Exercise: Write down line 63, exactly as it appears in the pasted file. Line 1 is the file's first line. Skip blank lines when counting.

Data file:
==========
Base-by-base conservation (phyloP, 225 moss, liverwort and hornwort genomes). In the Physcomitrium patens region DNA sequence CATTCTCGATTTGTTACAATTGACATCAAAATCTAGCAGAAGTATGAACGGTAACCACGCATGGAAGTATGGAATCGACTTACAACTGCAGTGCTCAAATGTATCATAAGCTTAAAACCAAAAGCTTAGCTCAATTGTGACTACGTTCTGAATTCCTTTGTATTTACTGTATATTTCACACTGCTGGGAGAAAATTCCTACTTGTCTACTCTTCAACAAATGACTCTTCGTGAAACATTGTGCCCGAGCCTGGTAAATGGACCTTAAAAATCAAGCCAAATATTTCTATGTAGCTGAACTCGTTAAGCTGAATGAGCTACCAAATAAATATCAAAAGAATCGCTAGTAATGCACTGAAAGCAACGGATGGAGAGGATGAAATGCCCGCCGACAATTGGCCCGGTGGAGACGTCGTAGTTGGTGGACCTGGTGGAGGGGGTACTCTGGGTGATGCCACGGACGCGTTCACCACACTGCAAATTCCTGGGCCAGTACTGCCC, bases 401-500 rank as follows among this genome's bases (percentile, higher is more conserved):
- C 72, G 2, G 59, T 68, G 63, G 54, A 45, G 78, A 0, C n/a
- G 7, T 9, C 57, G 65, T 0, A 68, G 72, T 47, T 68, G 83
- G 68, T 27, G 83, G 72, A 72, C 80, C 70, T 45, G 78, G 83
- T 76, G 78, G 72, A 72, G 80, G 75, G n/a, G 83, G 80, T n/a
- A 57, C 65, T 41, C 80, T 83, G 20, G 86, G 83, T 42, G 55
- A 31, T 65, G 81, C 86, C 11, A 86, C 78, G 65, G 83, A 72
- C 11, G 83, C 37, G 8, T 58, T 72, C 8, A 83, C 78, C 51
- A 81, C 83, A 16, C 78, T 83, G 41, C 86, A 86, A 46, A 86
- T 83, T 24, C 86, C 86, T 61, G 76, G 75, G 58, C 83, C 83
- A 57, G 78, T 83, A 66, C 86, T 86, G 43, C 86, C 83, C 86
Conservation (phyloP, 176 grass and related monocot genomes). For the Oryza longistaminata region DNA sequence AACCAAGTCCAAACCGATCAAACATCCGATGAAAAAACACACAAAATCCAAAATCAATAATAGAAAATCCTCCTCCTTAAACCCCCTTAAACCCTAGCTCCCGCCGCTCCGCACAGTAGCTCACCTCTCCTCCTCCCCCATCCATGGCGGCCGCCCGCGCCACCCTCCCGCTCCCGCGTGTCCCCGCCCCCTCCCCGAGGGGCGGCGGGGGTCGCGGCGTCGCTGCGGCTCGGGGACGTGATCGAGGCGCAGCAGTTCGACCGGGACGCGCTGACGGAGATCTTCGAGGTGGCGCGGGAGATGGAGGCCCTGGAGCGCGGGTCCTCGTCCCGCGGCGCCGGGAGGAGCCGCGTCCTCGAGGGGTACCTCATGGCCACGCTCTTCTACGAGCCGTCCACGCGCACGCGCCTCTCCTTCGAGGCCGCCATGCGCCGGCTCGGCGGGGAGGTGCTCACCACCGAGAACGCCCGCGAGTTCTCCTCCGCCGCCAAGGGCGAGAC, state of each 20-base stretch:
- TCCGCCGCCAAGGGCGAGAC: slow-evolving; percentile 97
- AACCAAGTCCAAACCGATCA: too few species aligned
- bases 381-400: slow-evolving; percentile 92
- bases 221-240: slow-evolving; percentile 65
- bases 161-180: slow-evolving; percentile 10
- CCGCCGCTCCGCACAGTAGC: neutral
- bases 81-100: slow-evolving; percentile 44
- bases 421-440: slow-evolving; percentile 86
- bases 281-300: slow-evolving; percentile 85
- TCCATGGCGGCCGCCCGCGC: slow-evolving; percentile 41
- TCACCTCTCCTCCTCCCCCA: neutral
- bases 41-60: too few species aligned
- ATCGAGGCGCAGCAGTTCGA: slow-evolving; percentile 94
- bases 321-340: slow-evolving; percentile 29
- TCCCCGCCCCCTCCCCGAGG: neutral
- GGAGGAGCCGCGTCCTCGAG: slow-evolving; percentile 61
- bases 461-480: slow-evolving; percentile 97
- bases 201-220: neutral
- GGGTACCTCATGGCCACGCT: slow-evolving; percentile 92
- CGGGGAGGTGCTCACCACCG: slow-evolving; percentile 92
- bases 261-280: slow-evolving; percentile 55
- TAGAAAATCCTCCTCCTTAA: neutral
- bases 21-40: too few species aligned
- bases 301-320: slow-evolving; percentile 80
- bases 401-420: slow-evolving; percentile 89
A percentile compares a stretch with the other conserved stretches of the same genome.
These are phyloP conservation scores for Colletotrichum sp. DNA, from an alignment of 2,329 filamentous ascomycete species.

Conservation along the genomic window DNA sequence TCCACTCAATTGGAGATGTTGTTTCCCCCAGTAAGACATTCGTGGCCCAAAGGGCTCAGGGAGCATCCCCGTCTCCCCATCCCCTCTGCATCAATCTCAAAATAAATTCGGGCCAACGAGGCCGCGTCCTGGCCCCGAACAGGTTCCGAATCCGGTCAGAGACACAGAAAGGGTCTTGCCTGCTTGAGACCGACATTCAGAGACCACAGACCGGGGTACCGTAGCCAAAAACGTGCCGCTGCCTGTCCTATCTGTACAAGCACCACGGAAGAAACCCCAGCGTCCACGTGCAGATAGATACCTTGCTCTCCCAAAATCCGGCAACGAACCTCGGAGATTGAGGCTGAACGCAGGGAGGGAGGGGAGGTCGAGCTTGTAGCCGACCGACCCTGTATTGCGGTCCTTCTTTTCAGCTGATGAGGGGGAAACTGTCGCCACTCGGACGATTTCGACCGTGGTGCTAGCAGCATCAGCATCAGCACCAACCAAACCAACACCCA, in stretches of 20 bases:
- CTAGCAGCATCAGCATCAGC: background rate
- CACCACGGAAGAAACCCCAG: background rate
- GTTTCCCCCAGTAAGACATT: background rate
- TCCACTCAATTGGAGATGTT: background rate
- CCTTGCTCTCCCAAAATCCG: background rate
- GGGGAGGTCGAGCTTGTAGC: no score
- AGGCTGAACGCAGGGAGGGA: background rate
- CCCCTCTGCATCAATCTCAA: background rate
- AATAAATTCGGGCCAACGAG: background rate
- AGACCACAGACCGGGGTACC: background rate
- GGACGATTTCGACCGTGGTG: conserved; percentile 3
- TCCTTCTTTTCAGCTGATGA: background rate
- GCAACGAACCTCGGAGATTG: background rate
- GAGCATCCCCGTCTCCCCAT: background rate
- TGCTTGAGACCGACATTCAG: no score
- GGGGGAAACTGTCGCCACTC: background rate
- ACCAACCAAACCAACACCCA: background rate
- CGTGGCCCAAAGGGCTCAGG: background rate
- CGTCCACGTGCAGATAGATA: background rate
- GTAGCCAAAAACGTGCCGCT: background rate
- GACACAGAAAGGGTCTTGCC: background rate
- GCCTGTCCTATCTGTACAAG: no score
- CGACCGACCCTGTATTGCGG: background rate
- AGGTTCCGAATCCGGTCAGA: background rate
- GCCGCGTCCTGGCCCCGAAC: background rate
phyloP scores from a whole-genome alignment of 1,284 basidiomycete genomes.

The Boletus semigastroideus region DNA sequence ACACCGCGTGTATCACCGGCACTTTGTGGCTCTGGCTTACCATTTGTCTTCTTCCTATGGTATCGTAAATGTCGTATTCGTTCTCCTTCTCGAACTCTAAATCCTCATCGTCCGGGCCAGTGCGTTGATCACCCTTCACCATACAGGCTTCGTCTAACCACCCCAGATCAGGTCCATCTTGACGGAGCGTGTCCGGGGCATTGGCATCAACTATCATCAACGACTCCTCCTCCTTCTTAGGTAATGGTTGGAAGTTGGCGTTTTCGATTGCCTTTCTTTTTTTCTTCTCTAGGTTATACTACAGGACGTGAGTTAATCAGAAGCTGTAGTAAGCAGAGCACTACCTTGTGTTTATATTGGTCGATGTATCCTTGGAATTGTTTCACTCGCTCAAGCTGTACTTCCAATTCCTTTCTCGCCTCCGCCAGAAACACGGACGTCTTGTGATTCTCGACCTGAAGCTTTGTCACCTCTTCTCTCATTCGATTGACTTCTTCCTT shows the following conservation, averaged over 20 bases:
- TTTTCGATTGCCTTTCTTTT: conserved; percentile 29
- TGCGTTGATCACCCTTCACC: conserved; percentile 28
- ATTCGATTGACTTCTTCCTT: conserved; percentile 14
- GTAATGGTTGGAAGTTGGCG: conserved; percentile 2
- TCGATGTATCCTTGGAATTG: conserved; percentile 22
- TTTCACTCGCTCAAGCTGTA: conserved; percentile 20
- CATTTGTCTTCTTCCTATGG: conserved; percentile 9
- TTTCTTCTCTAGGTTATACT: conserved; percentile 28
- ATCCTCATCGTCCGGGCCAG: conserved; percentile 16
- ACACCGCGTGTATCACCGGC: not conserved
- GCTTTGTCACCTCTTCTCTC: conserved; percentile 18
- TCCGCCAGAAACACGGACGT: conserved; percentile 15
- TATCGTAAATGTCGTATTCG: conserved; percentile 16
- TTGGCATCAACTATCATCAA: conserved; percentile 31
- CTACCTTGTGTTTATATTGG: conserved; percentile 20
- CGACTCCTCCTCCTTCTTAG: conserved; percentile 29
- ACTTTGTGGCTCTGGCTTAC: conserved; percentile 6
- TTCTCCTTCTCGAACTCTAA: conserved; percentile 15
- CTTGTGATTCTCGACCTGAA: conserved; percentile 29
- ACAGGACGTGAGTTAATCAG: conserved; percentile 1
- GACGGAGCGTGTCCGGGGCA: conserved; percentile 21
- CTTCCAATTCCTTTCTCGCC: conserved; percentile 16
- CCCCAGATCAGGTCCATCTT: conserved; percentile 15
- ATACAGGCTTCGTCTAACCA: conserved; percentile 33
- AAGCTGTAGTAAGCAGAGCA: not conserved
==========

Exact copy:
- CGACCGACCCTGTATTGCGG: background rate